We are always so appreciative to the artists that take the time to do an interview with us. They all have been great. Yet, talking with our guy, Billy Brown, has to be a highlight. We hope you enjoy this as much as we do.
TEN QUESTIONS WITH Billy Brown
- Rob – Billy, during this interview, we won’t try to expose you as being a really nice guy. It would ruin your reputation. However, we appreciate everything you have done for Masters Radio. Why have you done this?
Billy – Because if I wasn’t nice, Neil Frost, David Philp and Phil Hendriks threatened to be my friends.
- Rob – The more “curmudgeony” you appear, the more we laugh. Tell us how you got started?
Billy – I got started as an embryo and it just grew from there
- Rob – Your music tends to harken back to a time BEFORE Friends of Gavin. Was the band really your musical style?
Billy – Very much so. I was the main songwriter in the Band, and yes they did add things to songs and we collaborated, but it was mostly my style. That sadly caused egos to get involved, and other members had other ideas for what we style we should be, which really didn’t suit me. As he singer, you have to like what you’re singing otherwise it just doesn’t work. We did reform a couple of years ago, and did two sell out London gigs, but again, egos got in the way, and what style we should do, and we split again. Now I’ve gone back to being solo I can do what it is I like doing, but I do prefer a Band to solo.
- Rob – You, Phil Hendriks, Neil Frost, and David Philp, make up the UK Collective. Tell us about your hit song from last year.
Billy – I have issues with streaming. They don’t pay what I believe to be a fair share of royalties, whereas the major artists and their record companies definitely get the lions share, so we decided to collaborate and do a song about the unfairness of it all. David really wrote the song, and we added our individual bits to it. We do plan another song soon…what though has not been decided but watch this space!
- Rob – In the 1950’s, artists would release one song at a time before albums were a “thing.” Your style in recent years has been to emulate this model. Why?
Billy – Putting an album together is hard work in all aspects, so it’s easier to do singles in that respect. I did have plans to do another album, but I need a break from music, so it’s very much now on the back burner. I am taking a break from it all, but not my radio show which I love doing, and I know I do a different type of show to others in terms of what I play. I play what others don’t, and it sems to be popular as it’s now on 38 stations.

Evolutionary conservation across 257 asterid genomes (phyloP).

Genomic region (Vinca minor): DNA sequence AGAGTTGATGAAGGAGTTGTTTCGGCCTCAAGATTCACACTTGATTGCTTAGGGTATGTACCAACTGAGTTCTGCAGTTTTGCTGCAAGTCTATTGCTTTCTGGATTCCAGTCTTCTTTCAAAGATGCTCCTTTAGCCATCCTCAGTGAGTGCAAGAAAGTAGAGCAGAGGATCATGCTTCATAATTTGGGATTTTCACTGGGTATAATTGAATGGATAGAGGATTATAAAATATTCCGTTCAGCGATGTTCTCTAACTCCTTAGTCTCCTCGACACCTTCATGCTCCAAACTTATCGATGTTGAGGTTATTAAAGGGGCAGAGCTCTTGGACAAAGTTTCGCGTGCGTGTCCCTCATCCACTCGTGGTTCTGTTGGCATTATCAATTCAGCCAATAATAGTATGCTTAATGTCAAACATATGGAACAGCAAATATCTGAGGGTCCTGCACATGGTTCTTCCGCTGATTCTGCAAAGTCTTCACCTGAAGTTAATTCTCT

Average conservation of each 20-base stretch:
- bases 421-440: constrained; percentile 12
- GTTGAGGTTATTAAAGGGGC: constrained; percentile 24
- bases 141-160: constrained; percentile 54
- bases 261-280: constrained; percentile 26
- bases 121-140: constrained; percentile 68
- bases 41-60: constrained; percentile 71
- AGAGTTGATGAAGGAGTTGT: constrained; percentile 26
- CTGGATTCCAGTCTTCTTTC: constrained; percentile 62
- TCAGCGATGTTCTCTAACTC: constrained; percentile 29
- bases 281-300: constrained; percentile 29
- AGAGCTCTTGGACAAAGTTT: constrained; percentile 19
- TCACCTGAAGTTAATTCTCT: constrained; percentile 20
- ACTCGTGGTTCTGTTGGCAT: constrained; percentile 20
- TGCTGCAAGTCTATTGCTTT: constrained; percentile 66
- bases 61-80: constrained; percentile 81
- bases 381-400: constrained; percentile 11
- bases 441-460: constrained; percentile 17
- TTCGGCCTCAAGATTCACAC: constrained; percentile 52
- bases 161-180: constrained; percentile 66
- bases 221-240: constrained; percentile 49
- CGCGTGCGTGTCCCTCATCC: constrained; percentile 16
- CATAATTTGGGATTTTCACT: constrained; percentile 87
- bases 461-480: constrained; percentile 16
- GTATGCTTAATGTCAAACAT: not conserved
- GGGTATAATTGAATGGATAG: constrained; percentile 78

- Rob – If we visited any artist, we probably would find a drawer full of songs yet published or even recorded. Do you have that same drawer?
Billy – Oh yes. I have loads of songs I’ve written and rough recorded and never gone back to. I also have songs I’ve never recorded and forgotten about. I think that’s normal for any artist. Occasionally, you might go back to them and revisit them and rewrite them or even take two songs and make one out of them.
- Rob – Tell us about the best crowd you have ever performed in front of?
Billy – Probably in Paris when Friends of Gavin supported The Fleshtones. We went on stage and beer bottles were hurled at us, and Nick the Bass player and me, kicked and threw them back. That got the respect of the audience, and we had a great night.
- Rob – Take the “boys” we’ve mentioned in this interview out of the equation. Who are some of the best artists you have ever played with?
Billy – I’ve never actually played with other artists apart from Spizzenergi, and that was because at one early gig, he came on to do our encore and we did Captain Kirk. When we reformed, Spizz came on again and we did Captain Kirk again, which was great fun. In terms of supporting Bands, we supported many great acts, but R.E.M. must be the best.
- Rob – Most of our questions are made to highlight an artist, a new song, or an upcoming tour. And some of them are considered “fluff.” We promise artists that we don’t ask “gotcha” type questions. Although this sounds like a “but” question, it isn’t. If you had to change anything in your career, what would it be?
Billy – That’s a tough one. Back in the Friends of Gavin days, a record company approached me to be solo. I didn’t have the guts or confidence to do it and was worried that perhaps the Band would be successful if I left and I wouldn’t, so didn’t. 20/20 hindsight is great vision to have…so I guess I’d have gone solo if I had that time again.
- Rob – Finally, there is a stupid game that we in the States play called “Date, Marry, or Kill.” Between Phil, David, and Neal, who would you “Date, Marry, or Kill” and why?
Billy – I’d kill all of them, as I’m very happy being single.